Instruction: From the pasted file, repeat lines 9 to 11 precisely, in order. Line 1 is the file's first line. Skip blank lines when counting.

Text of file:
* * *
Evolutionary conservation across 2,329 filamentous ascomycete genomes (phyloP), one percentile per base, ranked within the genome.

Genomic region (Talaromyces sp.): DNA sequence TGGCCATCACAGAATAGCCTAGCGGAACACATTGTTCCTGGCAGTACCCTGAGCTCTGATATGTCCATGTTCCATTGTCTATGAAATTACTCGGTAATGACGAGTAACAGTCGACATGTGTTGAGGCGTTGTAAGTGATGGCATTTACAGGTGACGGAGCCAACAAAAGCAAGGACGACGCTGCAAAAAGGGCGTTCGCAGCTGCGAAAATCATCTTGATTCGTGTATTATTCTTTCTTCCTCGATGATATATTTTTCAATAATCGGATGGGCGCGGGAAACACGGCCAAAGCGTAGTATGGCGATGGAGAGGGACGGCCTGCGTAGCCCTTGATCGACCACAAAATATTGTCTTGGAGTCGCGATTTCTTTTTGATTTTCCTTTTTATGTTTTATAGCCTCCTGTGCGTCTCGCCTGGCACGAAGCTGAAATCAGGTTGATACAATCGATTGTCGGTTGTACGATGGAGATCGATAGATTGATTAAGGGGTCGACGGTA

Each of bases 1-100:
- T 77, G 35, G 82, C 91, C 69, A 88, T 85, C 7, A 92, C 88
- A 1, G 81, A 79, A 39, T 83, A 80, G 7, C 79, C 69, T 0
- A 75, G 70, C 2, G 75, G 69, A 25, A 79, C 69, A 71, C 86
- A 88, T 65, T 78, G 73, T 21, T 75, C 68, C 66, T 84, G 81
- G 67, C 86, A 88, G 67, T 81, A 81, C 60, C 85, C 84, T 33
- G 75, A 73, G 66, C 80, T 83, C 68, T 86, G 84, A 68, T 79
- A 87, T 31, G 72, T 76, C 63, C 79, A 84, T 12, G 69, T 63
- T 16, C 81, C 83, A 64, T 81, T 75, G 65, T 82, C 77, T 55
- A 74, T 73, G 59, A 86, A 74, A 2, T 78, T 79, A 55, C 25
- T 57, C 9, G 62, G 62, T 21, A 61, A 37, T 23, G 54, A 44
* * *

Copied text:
- G 75, A 73, G 66, C 80, T 83, C 68, T 86, G 84, A 68, T 79
- A 87, T 31, G 72, T 76, C 63, C 79, A 84, T 12, G 69, T 63
- T 16, C 81, C 83, A 64, T 81, T 75, G 65, T 82, C 77, T 55